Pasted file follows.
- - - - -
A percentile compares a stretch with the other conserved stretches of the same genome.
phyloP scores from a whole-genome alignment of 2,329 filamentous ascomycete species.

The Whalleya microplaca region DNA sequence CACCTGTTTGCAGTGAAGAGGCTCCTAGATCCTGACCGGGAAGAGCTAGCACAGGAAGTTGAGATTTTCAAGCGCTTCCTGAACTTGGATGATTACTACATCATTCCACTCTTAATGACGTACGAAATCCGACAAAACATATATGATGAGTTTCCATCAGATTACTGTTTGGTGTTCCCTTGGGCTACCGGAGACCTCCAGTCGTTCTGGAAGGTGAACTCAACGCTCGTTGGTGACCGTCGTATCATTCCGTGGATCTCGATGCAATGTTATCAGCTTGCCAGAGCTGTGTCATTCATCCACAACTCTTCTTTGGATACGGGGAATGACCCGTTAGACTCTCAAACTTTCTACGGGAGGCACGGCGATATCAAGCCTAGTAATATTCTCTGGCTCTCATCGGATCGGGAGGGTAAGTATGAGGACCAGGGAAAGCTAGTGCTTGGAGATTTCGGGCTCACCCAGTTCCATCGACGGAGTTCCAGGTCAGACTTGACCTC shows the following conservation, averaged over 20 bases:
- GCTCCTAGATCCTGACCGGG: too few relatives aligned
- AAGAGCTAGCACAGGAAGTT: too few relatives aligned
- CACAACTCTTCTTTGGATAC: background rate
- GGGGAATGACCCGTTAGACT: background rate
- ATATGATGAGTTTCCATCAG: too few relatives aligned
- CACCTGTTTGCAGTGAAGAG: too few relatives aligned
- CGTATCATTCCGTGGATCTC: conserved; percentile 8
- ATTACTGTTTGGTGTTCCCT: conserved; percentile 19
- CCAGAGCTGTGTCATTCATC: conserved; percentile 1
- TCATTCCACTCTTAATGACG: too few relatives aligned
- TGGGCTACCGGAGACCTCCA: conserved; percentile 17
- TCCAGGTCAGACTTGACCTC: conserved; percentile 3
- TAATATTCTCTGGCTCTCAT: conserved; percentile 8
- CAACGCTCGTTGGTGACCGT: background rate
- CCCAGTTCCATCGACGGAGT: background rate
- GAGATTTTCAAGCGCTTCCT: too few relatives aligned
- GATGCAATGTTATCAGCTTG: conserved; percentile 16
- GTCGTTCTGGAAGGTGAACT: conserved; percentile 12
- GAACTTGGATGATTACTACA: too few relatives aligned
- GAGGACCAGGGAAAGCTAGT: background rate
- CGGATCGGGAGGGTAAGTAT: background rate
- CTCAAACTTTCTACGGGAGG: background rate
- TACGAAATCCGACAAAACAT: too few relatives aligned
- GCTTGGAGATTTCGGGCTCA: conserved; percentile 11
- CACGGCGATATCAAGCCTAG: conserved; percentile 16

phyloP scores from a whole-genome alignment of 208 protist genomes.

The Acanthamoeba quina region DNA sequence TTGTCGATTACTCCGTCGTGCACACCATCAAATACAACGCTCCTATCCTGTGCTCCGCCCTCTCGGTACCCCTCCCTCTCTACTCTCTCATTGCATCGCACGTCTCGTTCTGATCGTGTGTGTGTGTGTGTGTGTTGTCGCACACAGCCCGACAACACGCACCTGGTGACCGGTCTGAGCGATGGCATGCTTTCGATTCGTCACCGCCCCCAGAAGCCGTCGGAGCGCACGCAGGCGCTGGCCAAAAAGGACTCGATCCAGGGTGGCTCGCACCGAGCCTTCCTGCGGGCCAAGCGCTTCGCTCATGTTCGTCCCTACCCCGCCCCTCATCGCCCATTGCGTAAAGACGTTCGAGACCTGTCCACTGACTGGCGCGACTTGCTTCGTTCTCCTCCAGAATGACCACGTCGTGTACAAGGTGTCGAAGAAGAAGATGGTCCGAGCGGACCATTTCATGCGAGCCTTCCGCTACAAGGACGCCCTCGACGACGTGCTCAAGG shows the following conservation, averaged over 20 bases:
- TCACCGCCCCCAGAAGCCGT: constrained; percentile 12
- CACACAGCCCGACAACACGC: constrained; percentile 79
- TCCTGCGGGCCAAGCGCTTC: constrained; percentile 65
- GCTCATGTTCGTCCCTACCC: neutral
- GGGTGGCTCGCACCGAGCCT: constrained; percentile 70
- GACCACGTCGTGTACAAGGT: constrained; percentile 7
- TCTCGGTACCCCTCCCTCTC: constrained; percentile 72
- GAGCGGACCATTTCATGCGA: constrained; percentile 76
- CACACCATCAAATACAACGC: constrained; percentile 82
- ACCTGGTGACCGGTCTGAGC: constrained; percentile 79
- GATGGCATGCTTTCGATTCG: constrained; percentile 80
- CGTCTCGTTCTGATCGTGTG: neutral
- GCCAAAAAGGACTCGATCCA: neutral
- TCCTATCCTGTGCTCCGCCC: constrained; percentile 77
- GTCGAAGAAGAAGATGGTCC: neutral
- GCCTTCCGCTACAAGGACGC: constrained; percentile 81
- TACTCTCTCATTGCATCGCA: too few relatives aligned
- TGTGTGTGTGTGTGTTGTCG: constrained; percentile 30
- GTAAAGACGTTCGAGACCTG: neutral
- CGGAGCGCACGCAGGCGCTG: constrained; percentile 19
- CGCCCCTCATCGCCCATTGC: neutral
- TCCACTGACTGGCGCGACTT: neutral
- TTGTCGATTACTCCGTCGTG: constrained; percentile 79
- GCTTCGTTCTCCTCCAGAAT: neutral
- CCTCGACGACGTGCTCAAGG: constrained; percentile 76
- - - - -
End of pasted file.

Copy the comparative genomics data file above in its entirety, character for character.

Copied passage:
A percentile compares a stretch with the other conserved stretches of the same genome.
phyloP scores from a whole-genome alignment of 2,329 filamentous ascomycete species.

The Whalleya microplaca region DNA sequence CACCTGTTTGCAGTGAAGAGGCTCCTAGATCCTGACCGGGAAGAGCTAGCACAGGAAGTTGAGATTTTCAAGCGCTTCCTGAACTTGGATGATTACTACATCATTCCACTCTTAATGACGTACGAAATCCGACAAAACATATATGATGAGTTTCCATCAGATTACTGTTTGGTGTTCCCTTGGGCTACCGGAGACCTCCAGTCGTTCTGGAAGGTGAACTCAACGCTCGTTGGTGACCGTCGTATCATTCCGTGGATCTCGATGCAATGTTATCAGCTTGCCAGAGCTGTGTCATTCATCCACAACTCTTCTTTGGATACGGGGAATGACCCGTTAGACTCTCAAACTTTCTACGGGAGGCACGGCGATATCAAGCCTAGTAATATTCTCTGGCTCTCATCGGATCGGGAGGGTAAGTATGAGGACCAGGGAAAGCTAGTGCTTGGAGATTTCGGGCTCACCCAGTTCCATCGACGGAGTTCCAGGTCAGACTTGACCTC shows the following conservation, averaged over 20 bases:
- GCTCCTAGATCCTGACCGGG: too few relatives aligned
- AAGAGCTAGCACAGGAAGTT: too few relatives aligned
- CACAACTCTTCTTTGGATAC: background rate
- GGGGAATGACCCGTTAGACT: background rate
- ATATGATGAGTTTCCATCAG: too few relatives aligned
- CACCTGTTTGCAGTGAAGAG: too few relatives aligned
- CGTATCATTCCGTGGATCTC: conserved; percentile 8
- ATTACTGTTTGGTGTTCCCT: conserved; percentile 19
- CCAGAGCTGTGTCATTCATC: conserved; percentile 1
- TCATTCCACTCTTAATGACG: too few relatives aligned
- TGGGCTACCGGAGACCTCCA: conserved; percentile 17
- TCCAGGTCAGACTTGACCTC: conserved; percentile 3
- TAATATTCTCTGGCTCTCAT: conserved; percentile 8
- CAACGCTCGTTGGTGACCGT: background rate
- CCCAGTTCCATCGACGGAGT: background rate
- GAGATTTTCAAGCGCTTCCT: too few relatives aligned
- GATGCAATGTTATCAGCTTG: conserved; percentile 16
- GTCGTTCTGGAAGGTGAACT: conserved; percentile 12
- GAACTTGGATGATTACTACA: too few relatives aligned
- GAGGACCAGGGAAAGCTAGT: background rate
- CGGATCGGGAGGGTAAGTAT: background rate
- CTCAAACTTTCTACGGGAGG: background rate
- TACGAAATCCGACAAAACAT: too few relatives aligned
- GCTTGGAGATTTCGGGCTCA: conserved; percentile 11
- CACGGCGATATCAAGCCTAG: conserved; percentile 16

phyloP scores from a whole-genome alignment of 208 protist genomes.

The Acanthamoeba quina region DNA sequence TTGTCGATTACTCCGTCGTGCACACCATCAAATACAACGCTCCTATCCTGTGCTCCGCCCTCTCGGTACCCCTCCCTCTCTACTCTCTCATTGCATCGCACGTCTCGTTCTGATCGTGTGTGTGTGTGTGTGTGTTGTCGCACACAGCCCGACAACACGCACCTGGTGACCGGTCTGAGCGATGGCATGCTTTCGATTCGTCACCGCCCCCAGAAGCCGTCGGAGCGCACGCAGGCGCTGGCCAAAAAGGACTCGATCCAGGGTGGCTCGCACCGAGCCTTCCTGCGGGCCAAGCGCTTCGCTCATGTTCGTCCCTACCCCGCCCCTCATCGCCCATTGCGTAAAGACGTTCGAGACCTGTCCACTGACTGGCGCGACTTGCTTCGTTCTCCTCCAGAATGACCACGTCGTGTACAAGGTGTCGAAGAAGAAGATGGTCCGAGCGGACCATTTCATGCGAGCCTTCCGCTACAAGGACGCCCTCGACGACGTGCTCAAGG shows the following conservation, averaged over 20 bases:
- TCACCGCCCCCAGAAGCCGT: constrained; percentile 12
- CACACAGCCCGACAACACGC: constrained; percentile 79
- TCCTGCGGGCCAAGCGCTTC: constrained; percentile 65
- GCTCATGTTCGTCCCTACCC: neutral
- GGGTGGCTCGCACCGAGCCT: constrained; percentile 70
- GACCACGTCGTGTACAAGGT: constrained; percentile 7
- TCTCGGTACCCCTCCCTCTC: constrained; percentile 72
- GAGCGGACCATTTCATGCGA: constrained; percentile 76
- CACACCATCAAATACAACGC: constrained; percentile 82
- ACCTGGTGACCGGTCTGAGC: constrained; percentile 79
- GATGGCATGCTTTCGATTCG: constrained; percentile 80
- CGTCTCGTTCTGATCGTGTG: neutral
- GCCAAAAAGGACTCGATCCA: neutral
- TCCTATCCTGTGCTCCGCCC: constrained; percentile 77
- GTCGAAGAAGAAGATGGTCC: neutral
- GCCTTCCGCTACAAGGACGC: constrained; percentile 81
- TACTCTCTCATTGCATCGCA: too few relatives aligned
- TGTGTGTGTGTGTGTTGTCG: constrained; percentile 30
- GTAAAGACGTTCGAGACCTG: neutral
- CGGAGCGCACGCAGGCGCTG: constrained; percentile 19
- CGCCCCTCATCGCCCATTGC: neutral
- TCCACTGACTGGCGCGACTT: neutral
- TTGTCGATTACTCCGTCGTG: constrained; percentile 79
- GCTTCGTTCTCCTCCAGAAT: neutral
- CCTCGACGACGTGCTCAAGG: constrained; percentile 76